In the first inning of the Boston Red Sox game against the Chicago White Sox on Thursday night Rafael Devers hit a home run over the Green Monster. While an exciting occurrence for Red Sox fans, it’s not an especially rare event, but last night two photographers captured the moment in a way that transcends sport to the world of art.
Above is a photo captured by AP photographer Charles Krupa. Seven people all reacting in strikingly human fashion as a baseball careens toward them at blistering speed. One man reaches out with, wait is that a catcher’s mitt? A woman next to him tries her luck at the ball with her hat. In the top row the faces of joy, hope, fear, and a Dad yelling “Heads Up!” all distilled to their Platonic ideal in one frame.
The image is striking, but only tells part of the story.
Another shot, taken by Boston Herald photographer Matt Stone, captured the moment a split-second later and shows the graduation of all the emotions felt in this initial instant. It also belongs in a museum.
This is an absolute modern day Norman Rockwell painting. pic.twitter.com/SxYF6JRkof
— Maury Brown (@BizballMaury) August 4, 2017
Here, we see the fallout of the initial catch attempt by those shown in the first photograph. The ball has bounced, bringing some new fans into frame with the opportunity to head home with a souvenir for the game.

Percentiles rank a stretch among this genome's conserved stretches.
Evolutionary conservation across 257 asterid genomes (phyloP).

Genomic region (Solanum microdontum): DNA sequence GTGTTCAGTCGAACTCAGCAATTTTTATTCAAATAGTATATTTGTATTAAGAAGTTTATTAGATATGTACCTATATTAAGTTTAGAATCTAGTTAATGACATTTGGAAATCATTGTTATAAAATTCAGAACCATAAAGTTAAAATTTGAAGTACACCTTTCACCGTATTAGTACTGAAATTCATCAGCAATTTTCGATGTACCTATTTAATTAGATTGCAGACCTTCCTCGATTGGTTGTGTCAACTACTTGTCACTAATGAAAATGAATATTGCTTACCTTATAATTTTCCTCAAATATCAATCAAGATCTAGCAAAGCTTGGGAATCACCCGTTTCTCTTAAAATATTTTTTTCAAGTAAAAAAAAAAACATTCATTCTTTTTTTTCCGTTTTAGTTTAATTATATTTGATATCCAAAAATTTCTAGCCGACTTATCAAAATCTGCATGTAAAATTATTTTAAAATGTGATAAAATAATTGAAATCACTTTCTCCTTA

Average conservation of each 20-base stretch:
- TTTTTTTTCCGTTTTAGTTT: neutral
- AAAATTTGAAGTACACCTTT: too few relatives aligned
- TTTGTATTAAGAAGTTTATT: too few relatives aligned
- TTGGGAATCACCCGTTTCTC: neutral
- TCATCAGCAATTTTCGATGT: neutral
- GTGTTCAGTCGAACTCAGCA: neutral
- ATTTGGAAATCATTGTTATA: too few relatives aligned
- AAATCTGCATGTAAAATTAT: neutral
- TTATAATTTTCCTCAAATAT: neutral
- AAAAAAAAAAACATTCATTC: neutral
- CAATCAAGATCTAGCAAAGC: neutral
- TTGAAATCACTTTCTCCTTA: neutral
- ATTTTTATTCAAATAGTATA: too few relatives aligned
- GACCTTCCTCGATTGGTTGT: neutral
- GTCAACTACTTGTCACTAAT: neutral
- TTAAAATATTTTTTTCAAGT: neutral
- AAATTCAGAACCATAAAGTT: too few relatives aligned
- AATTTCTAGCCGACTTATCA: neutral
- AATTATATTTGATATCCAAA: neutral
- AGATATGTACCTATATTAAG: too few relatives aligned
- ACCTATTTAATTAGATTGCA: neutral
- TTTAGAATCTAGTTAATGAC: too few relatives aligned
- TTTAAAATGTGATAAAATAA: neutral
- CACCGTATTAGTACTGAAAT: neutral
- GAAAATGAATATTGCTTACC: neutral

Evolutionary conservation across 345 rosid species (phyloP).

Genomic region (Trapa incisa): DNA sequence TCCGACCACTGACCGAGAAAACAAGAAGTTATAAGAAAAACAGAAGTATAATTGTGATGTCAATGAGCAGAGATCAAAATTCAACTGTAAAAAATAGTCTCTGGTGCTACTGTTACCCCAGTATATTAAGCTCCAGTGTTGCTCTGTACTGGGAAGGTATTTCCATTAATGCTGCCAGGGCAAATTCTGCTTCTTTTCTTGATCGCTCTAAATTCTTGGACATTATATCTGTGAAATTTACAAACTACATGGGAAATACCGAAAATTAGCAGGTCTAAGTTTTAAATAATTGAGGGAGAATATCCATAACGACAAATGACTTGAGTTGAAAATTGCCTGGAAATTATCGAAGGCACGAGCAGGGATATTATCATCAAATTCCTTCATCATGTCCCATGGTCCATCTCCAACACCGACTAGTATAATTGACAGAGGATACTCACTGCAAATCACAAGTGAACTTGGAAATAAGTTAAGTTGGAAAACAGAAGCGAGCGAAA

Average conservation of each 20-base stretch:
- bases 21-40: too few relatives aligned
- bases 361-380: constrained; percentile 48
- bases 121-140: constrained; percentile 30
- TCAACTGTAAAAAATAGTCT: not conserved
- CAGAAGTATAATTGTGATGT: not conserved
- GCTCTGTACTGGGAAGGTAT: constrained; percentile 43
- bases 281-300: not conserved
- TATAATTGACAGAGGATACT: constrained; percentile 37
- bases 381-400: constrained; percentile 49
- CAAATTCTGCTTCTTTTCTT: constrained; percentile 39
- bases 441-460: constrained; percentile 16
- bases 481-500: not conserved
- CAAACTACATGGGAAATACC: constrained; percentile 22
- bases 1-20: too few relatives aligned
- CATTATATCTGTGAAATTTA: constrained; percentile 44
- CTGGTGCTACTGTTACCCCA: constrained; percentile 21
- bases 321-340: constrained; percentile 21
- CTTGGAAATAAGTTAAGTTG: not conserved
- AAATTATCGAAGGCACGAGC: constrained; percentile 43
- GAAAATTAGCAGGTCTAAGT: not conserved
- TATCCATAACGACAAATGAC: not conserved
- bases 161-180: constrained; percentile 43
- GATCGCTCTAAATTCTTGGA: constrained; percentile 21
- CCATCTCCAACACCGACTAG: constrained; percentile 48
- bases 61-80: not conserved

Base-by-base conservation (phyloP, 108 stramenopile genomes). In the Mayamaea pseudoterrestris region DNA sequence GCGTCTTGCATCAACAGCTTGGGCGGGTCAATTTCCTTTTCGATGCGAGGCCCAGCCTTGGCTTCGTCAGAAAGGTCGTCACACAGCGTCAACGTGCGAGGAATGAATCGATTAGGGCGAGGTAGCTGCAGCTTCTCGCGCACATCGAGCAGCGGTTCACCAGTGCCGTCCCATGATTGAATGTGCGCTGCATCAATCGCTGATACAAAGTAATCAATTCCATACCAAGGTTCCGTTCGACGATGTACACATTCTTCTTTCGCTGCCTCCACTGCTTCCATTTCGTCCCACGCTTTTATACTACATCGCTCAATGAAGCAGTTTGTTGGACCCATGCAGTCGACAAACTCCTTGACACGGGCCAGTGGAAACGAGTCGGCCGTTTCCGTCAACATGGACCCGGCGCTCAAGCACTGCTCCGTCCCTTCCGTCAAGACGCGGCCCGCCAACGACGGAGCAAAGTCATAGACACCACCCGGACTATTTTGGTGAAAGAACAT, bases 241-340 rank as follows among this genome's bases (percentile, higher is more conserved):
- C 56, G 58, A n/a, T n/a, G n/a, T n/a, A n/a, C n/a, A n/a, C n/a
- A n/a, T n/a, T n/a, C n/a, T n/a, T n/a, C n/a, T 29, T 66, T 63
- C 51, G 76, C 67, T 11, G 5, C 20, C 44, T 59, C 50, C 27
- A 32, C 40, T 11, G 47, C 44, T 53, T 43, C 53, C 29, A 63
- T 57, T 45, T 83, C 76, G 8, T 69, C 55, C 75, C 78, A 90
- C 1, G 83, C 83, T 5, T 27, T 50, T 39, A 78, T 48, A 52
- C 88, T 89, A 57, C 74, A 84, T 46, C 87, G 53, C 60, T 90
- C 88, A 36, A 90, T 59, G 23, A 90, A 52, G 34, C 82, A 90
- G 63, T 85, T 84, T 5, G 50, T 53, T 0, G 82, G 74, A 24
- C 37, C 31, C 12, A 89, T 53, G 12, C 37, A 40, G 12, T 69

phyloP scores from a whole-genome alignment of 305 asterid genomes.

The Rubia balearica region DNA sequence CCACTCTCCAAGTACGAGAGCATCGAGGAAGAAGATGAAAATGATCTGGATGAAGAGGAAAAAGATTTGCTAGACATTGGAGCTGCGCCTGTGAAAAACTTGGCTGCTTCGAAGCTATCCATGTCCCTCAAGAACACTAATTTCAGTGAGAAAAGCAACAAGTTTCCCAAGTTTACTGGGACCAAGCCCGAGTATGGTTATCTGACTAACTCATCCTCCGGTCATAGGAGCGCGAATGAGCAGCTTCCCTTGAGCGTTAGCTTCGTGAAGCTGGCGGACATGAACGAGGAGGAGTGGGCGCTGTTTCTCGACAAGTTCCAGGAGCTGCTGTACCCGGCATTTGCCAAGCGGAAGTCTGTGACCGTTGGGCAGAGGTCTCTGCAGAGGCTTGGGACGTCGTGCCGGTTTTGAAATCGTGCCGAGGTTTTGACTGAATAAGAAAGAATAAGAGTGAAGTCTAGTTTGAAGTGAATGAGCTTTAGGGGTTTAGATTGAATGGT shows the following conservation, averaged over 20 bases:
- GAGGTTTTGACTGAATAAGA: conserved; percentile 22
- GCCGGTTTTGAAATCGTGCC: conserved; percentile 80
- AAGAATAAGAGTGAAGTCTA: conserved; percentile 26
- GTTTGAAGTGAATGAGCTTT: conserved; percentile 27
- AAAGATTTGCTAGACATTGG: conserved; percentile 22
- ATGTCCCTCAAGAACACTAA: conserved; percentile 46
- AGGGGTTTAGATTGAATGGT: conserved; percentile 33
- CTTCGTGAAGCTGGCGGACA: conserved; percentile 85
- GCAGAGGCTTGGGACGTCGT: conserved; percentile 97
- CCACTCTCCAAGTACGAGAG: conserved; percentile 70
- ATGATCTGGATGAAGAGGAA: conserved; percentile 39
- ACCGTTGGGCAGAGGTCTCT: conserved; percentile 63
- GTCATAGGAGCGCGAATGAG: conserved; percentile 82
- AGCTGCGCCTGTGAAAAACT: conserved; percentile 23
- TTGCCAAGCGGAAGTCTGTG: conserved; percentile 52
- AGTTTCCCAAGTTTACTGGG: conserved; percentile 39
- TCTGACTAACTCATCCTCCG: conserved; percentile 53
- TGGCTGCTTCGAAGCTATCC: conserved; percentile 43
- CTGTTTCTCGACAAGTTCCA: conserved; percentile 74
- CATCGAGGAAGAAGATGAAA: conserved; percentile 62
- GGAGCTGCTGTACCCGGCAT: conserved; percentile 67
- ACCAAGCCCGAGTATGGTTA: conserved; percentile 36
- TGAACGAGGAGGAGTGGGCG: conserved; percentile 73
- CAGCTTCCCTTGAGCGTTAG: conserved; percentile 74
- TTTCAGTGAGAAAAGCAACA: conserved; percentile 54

There’s a woman in the top row reaching out for the ball as God reaches out for Adam on the ceiling of the Sistine Chapel, and a man next to her caught somewhere between going for the catch and keeping her from going over the railing. A young boy reaches out with his glove, but also already has a ball in his throwing hand. We also see our favorite characters from the first photo continuing to react to the moment-by-moment chaos.
Against the muted green backdrop, it looks like a painting.
A great story from WEEI tells more of the details of the characters behind this scene, but it works independent of context as a short story showing the fluidity of the human experience. Life moves fast, you catch the ball or you don’t. The best thing you can do is keep your eye on the ball and reach out when the opportunity comes. And a little bit of confidence helps as well – as Aiden, the boy who eventually came down with the home run said after the game, “I knew I was going to get it.”